Synchronization behavior- enabling multiple mappings

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During the Publish and Synchronization process, a unique key is generated for each resource published. Resource’s denormalized data is then saved with this key to storage for later use. To enforce keys’ uniqueness for each resource entity, by default, Spryker uses database IDs of the corresponding records during the key generation.

Let’s take abstract products as an example. A typical key, with which abstract product data is saved to the storage, would look something like this:

kv:product_abstract:de:de_de:123

where 123 is the product ID from the database. Now, we can get that product’s data straight away by querying storage for this particular key. But what if we don’t know ID of a product, but know its SKU? What if we don’t want to expose database IDs to the outer world? In these cases, we could make some heavy changes to the Publish & Synchronize mechanism on the project level, or we could use mappings.

What are mappings

You can instruct Publish & Synchronize facilities to create mappings for any resource. Mapping is a relation between a resource’s database ID and some other unique piece of information about that resource. In terms of storage, it is an extra-record, related to some resource entity, which stores its ID, and is saved with its own key. This key, of course, does not have database ID as its part. To understand the mappings better, read on how mappings are defined and used.

Defining mappings

Mappings are defined in Propel schema files.

To illustrate the process, we’ll stick to our example abstract product and create a mapping between its ID and SKU.

Suppose we have an abstract product with ID 123 and SKU xyz. To create a mapping between SKU and ID for abstract products, we must add an extra parameter called mappings to the synchronization behavior of the resource schema definition:

<table name="spy_product_abstract_storage">
  <behavior name="synchronization">
      <parameter name="mappings" value="sku:id_product_abstract"/>
      ...
  </behavior>
</table>

The value of this parameter is a string composer of the source (SKU in our example), and the destination (abstract product ID) separated by a colon. Source (SKU) and destination (ID) data is eventually taken from the entity’s payload, that is, the data that is saved to storage. Therefore, the source’s and destination’s names in a schema definition must match the keys in the payload.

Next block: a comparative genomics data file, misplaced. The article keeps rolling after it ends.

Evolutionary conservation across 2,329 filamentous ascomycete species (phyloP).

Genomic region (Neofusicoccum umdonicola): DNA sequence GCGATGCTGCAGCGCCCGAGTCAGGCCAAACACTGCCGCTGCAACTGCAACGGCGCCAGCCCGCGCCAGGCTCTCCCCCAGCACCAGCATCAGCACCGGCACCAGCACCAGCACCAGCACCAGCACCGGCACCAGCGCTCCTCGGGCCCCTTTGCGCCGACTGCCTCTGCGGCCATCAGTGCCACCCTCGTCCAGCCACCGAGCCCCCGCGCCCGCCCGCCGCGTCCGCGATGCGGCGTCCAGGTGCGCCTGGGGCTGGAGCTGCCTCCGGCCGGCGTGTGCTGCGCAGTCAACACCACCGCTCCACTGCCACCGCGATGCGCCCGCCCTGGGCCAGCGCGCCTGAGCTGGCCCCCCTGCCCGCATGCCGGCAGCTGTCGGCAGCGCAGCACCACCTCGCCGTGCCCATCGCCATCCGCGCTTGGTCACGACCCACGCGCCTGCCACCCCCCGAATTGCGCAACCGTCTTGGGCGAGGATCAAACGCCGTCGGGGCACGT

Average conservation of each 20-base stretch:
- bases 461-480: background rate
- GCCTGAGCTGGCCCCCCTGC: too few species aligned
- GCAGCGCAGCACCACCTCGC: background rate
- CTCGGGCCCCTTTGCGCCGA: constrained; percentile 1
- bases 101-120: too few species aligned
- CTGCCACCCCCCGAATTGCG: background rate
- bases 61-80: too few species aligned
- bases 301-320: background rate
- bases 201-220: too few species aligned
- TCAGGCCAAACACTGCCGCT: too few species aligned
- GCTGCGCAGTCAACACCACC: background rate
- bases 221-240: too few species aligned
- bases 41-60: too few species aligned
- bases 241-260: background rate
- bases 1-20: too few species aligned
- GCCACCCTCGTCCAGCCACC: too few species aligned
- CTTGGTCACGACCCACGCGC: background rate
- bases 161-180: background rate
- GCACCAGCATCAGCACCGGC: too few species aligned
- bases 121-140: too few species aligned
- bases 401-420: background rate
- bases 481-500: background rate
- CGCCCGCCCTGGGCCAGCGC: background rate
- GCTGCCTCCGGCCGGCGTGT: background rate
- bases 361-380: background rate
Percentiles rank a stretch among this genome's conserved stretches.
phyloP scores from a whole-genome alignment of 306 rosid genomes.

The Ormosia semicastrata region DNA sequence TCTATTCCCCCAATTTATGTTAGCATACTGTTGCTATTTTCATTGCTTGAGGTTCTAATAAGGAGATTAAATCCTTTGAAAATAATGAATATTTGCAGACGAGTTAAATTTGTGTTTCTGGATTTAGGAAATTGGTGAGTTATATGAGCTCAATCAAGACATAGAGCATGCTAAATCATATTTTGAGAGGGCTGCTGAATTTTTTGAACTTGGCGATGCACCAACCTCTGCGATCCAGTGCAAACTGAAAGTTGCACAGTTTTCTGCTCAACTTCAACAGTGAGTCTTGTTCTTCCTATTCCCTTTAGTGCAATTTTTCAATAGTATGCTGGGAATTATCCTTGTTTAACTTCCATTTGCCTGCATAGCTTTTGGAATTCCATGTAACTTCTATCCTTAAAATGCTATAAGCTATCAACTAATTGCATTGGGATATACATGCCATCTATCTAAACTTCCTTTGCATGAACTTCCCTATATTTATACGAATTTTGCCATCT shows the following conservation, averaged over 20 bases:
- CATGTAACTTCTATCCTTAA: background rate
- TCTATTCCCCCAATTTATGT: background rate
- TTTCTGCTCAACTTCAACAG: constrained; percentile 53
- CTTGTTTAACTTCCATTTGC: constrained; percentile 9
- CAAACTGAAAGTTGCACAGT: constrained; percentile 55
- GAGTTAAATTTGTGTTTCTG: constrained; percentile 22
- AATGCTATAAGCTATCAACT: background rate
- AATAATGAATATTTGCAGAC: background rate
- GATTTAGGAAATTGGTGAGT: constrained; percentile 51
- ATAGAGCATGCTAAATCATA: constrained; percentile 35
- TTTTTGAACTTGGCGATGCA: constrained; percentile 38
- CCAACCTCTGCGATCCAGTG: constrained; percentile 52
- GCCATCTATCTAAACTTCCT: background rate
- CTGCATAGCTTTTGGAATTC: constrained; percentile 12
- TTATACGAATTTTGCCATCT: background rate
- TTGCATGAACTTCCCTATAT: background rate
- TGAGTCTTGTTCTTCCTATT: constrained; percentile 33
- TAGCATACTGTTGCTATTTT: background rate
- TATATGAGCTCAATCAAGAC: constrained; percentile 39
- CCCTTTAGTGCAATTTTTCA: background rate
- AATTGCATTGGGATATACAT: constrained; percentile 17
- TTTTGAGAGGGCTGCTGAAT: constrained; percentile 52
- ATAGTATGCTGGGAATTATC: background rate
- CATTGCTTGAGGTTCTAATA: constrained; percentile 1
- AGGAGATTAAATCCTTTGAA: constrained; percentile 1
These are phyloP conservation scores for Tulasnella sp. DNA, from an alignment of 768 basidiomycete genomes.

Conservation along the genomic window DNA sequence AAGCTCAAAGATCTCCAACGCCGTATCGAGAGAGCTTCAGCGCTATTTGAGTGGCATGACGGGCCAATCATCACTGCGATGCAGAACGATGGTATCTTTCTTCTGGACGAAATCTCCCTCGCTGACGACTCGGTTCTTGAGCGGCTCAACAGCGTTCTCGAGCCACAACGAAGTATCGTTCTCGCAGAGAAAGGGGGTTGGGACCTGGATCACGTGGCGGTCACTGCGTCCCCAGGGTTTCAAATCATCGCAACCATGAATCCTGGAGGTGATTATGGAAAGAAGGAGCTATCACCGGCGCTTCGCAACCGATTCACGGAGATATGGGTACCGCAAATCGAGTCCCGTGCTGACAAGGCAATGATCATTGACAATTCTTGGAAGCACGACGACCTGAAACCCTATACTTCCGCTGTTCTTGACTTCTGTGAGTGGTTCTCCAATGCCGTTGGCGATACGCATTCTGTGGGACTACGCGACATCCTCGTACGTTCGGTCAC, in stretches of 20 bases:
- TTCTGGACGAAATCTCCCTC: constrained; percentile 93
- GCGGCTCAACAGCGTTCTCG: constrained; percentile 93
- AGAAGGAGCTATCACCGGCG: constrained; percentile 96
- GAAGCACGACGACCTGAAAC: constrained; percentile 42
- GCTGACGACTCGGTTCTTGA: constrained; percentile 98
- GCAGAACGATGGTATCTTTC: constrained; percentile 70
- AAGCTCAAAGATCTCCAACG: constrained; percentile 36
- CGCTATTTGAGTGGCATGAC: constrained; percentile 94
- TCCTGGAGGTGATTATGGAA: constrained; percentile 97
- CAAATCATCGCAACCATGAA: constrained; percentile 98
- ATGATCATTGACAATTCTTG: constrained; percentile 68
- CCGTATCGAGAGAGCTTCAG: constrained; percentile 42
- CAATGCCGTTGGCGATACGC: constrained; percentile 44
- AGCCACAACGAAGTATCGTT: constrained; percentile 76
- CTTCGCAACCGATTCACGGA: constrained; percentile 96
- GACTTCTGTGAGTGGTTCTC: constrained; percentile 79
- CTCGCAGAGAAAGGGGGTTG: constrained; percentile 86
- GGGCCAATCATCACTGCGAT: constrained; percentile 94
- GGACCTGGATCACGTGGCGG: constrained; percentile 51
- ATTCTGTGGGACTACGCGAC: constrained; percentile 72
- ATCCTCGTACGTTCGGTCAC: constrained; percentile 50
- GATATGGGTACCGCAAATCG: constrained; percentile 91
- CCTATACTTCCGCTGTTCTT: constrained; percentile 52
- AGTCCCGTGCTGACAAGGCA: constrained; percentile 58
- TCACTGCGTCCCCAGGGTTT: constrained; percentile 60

After rebuilding the abstract product Propel entity class and synchronizing data to storage, a new storage record is created:

{"id":123,"_timestamp":1599741494.2676899}

The key with which this record is stored, looks like this:

kv:product_abstract:de:de_de:sku:xyz

where xyz is the SKU of the particular product.

That being done, we have mapped the product’s SKU to the product’s ID.

Using mappings

Once you have the mappings, to get the actual product data, you obviously need to make some extra steps:

  1. Get product’s ID from the mapping record.
  2. Construct the final storage key using the ID obtained from the mapping record.
  3. Make another request to the storage.

However, overall, this is pretty reasonable and doesn’t bring any notable performance penalties (of course, if you’re using some fast storage like Redis).

Multiple mappings

Because of the way Propel schema files are parsed and merged, previously it was not possible to define several mappings for the same resource. Now it is possible. For this, multiple source-destination pairs have to be defined as a value of the same mappings parameter, separated by a configurable delimiter (; by default):

<table name="spy_product_abstract_storage">
<behavior name="synchronization">
    <parameter name="mappings" value="sku:id_product_abstract;foo:bar"/>
    ...
</behavior>
Delimeter

You can configure the delimiter to separate mappings by overriding \Spryker\Zed\SynchronizationBehavior\SynchronizationBehaviorConfig::MAPPINGS_DELIMITER.

For each mapping, a separate storage key is generated.

After this adjustment, Propel entity classes have to be rebuilt.

Note

There’s one limitation about the multiple mappings: you cannot define several mappings with the same source portion for the same resource - the last defined mapping with a non-unique source will win.